Not satisfied with what it has done to destroy the American economy, the US government passed a few laws that put new regulatory bodies in place. This would be totally awesome if the old regulatory bodies, Fannie Mae and Freddie Mac, weren't the enablers of the largest fiscal crisis since my grandpa was in grade school.

Monopoly man smoking a cigar at a desk chair
You have been elected Federal Chairman of the Board. Collect whatever feels sorta necessary from every American citizen.
Fannie and Freddie are in charge of insuring that banks get paid on mortgages, even if they have to use your tax dollars to do it. They were also holding most of the subprime paper when the housing bubble popped like, well, like a bubble. That would totally suck for them if they were a real company and not a government organization meant to help keep the currently rich currently rich.

Next year, however, Fannie and Freddie won't have to worry about a thing (not that they ever did but you know, I'm pretending there's some bastion of fairness and respect in our nation's capital—I'm a rube) because the United States Government (motto: What Loan?) now has an agency dedicated to seeking and eliminating systemic risk.

As anyone who had a mortgage can tell you, there is nothing better than the Federal Government going around guaranteeing piles of crap will turn into cash.I think I speak for all the people who've lost money in their 401k's, who've lost their jobs, and for all those making so much less than they did a year ago when I say, "Super huge tits for them then."

The fuckers.

Now, whenever the government gets a new regulatory agency that relates to finance, I like to take a look at it and figure out just how exactly they plan on ripping us off (ripping off its people is what governments are for).

Our first step on this journey is defining systemic risk. I mean, the name sounds kind of like a cross between a venereal disease and a Stallone movie so we should probably avoid using root words and go where all scholarly geniuses go to get definitions: Google.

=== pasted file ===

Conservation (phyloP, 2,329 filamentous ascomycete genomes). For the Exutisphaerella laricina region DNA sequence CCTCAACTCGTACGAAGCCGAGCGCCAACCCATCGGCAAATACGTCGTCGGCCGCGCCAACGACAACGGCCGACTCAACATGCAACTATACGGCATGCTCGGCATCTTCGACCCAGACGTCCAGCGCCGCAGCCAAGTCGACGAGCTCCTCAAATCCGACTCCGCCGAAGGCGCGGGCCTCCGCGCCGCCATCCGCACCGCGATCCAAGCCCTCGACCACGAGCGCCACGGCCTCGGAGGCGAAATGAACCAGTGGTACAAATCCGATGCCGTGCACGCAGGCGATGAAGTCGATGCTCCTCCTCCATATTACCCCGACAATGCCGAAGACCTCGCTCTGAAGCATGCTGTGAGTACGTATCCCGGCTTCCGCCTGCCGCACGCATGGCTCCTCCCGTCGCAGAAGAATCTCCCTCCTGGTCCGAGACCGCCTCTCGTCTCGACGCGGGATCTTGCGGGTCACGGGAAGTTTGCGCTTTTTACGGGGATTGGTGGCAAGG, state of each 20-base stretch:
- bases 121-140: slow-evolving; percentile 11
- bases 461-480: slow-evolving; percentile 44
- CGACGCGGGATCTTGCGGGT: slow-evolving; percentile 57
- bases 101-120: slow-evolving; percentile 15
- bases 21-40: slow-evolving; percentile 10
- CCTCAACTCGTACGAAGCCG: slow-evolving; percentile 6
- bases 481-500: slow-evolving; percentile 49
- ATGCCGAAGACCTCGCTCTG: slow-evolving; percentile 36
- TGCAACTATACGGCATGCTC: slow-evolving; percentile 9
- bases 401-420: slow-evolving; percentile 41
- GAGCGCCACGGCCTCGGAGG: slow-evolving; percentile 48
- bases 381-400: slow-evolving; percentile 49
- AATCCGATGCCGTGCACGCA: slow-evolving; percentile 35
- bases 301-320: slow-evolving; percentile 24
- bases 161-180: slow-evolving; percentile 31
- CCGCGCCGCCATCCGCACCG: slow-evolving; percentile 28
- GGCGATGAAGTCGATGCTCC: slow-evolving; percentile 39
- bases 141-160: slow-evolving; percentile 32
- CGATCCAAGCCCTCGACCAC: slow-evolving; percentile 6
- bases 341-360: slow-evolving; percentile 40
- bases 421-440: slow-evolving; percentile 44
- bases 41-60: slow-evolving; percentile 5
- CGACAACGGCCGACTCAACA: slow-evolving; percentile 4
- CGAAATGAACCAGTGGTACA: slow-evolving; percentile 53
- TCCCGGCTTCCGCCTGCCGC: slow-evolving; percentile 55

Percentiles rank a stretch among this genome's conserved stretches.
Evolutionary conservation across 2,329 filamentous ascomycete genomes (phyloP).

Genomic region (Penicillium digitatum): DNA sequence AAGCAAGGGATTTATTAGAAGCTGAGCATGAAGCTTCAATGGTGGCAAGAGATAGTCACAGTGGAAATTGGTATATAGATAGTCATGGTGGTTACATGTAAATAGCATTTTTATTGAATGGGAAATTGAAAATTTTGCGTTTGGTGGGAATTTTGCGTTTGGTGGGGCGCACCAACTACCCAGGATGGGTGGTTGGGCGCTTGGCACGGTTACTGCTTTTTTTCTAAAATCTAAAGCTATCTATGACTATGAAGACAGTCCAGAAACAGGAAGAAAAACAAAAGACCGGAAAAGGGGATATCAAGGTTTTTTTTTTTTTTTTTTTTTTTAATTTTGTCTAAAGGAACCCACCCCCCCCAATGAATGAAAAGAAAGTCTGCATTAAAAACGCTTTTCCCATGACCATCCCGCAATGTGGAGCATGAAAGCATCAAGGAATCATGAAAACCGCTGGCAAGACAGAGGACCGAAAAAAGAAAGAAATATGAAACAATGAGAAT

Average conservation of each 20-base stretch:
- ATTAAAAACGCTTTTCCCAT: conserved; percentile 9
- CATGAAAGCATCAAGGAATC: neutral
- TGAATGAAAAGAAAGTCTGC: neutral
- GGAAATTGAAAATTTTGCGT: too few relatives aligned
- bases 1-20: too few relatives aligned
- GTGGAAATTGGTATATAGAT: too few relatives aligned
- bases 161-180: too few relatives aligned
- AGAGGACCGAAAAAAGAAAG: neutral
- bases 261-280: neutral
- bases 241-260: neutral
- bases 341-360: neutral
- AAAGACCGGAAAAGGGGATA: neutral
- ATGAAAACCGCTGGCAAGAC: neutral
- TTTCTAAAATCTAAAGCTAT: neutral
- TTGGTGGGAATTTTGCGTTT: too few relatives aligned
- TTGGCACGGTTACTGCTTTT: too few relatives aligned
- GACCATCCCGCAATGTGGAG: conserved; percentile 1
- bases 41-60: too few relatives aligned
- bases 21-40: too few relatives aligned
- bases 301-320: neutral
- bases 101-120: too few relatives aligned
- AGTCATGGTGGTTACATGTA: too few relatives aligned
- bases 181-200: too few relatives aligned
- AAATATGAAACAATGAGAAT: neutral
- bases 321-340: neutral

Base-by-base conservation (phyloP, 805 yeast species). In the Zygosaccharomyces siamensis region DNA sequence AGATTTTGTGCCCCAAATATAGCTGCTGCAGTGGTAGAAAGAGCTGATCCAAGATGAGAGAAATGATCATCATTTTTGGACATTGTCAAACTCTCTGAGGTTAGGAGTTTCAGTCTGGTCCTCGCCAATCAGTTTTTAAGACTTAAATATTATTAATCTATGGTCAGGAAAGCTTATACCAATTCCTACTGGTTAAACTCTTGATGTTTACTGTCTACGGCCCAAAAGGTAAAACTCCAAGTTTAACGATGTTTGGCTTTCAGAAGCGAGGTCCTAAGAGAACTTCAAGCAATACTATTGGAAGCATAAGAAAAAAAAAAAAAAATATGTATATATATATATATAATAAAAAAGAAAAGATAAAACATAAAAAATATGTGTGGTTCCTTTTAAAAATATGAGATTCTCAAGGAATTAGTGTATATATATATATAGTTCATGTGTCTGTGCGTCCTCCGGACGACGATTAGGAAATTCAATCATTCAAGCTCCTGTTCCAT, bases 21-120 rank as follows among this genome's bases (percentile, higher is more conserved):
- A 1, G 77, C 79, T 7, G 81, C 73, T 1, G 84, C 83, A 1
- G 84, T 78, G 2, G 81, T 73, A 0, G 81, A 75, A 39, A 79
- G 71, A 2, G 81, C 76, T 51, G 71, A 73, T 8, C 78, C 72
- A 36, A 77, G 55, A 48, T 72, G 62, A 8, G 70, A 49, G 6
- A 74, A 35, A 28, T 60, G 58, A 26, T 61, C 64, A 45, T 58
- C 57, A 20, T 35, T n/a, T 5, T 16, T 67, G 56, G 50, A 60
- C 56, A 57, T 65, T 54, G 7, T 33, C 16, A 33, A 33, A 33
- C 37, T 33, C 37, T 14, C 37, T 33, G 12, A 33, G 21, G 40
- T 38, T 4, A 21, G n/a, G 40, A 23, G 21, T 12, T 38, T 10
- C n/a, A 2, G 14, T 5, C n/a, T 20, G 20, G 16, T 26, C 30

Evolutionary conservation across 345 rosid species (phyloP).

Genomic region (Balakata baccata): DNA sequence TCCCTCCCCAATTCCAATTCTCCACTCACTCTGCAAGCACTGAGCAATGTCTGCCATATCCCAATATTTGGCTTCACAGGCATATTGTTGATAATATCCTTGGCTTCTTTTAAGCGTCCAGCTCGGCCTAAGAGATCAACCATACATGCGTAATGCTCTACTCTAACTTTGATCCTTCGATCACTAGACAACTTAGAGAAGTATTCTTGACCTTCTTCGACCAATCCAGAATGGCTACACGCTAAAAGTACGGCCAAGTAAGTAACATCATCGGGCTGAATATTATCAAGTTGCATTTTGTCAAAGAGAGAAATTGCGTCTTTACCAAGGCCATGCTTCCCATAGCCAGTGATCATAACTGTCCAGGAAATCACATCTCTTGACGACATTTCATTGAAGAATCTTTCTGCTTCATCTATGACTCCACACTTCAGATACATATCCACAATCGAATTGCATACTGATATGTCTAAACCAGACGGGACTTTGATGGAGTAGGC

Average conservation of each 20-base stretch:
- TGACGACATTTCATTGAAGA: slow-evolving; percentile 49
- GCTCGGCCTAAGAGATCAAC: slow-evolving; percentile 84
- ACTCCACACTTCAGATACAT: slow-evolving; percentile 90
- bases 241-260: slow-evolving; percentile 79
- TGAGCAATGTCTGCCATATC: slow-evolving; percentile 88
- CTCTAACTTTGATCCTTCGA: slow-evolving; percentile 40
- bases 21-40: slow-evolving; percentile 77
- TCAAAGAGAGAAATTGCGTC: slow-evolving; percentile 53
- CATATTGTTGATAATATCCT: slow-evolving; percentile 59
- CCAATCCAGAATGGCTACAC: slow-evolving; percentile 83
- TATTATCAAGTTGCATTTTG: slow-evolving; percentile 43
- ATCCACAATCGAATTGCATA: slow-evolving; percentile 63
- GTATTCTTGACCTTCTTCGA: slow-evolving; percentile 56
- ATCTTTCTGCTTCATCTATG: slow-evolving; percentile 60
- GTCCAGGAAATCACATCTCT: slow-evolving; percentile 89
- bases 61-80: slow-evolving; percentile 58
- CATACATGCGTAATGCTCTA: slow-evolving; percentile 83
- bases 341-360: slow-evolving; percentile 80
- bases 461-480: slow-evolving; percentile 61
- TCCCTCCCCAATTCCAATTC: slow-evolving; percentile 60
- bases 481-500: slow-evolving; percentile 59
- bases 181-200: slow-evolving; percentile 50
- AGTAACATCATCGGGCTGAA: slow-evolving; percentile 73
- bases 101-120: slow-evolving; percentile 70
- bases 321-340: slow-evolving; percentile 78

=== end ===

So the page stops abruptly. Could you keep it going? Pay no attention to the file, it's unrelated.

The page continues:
Google provided a link to Freddie Mac, which defines systemic risk thusly: Chance of loss when economic disturbances affect a financial system as a whole, as opposed to firms individually. Typically characterized by weakening confidence in the payment and information system that supports a country's financial system.

I have two major problems with this definition. First, there is almost no way to harm something as a whole without harming its individual parts. Second, there is no way anyone in the world should have any kind of confidence in a government that steals from its people to prop up a banking cartel.

(Side note: Do you think I'm getting cynical? I think I'm getting cynical.)

American Academy of Actuaries triangles logoNow, as you may or may not remember, I read a lot of boring stuff as part of my job. And one of the most boring things I've ever read came from the Financial Regulatory Reform Task Force of the American Academy of Actuaries (which does not sound like the kind of organization that knows how to throw a quality kegger).

Anyway, to keep me from going insane typing out Financial Regulatory Reform Task Force of the American Academy of Actuaries, they will heretofore and forever more be referred to as FRRTFAAA which, when spoken aloud, pretty much sounds like what they are: a smelly cover-up for yet another government takeover of your money.

Anyway, time to cut and paste:

The Financial Regulatory Reform Task Force of the American Academy of Actuaries, through its review of the insurance industry and the broader financial sector, has concluded that new key functions are necessary for effective systemic risk regulation:

Federal regulation of systemic risk for all sectors of the financial services industry, including the insurance industry, is needed;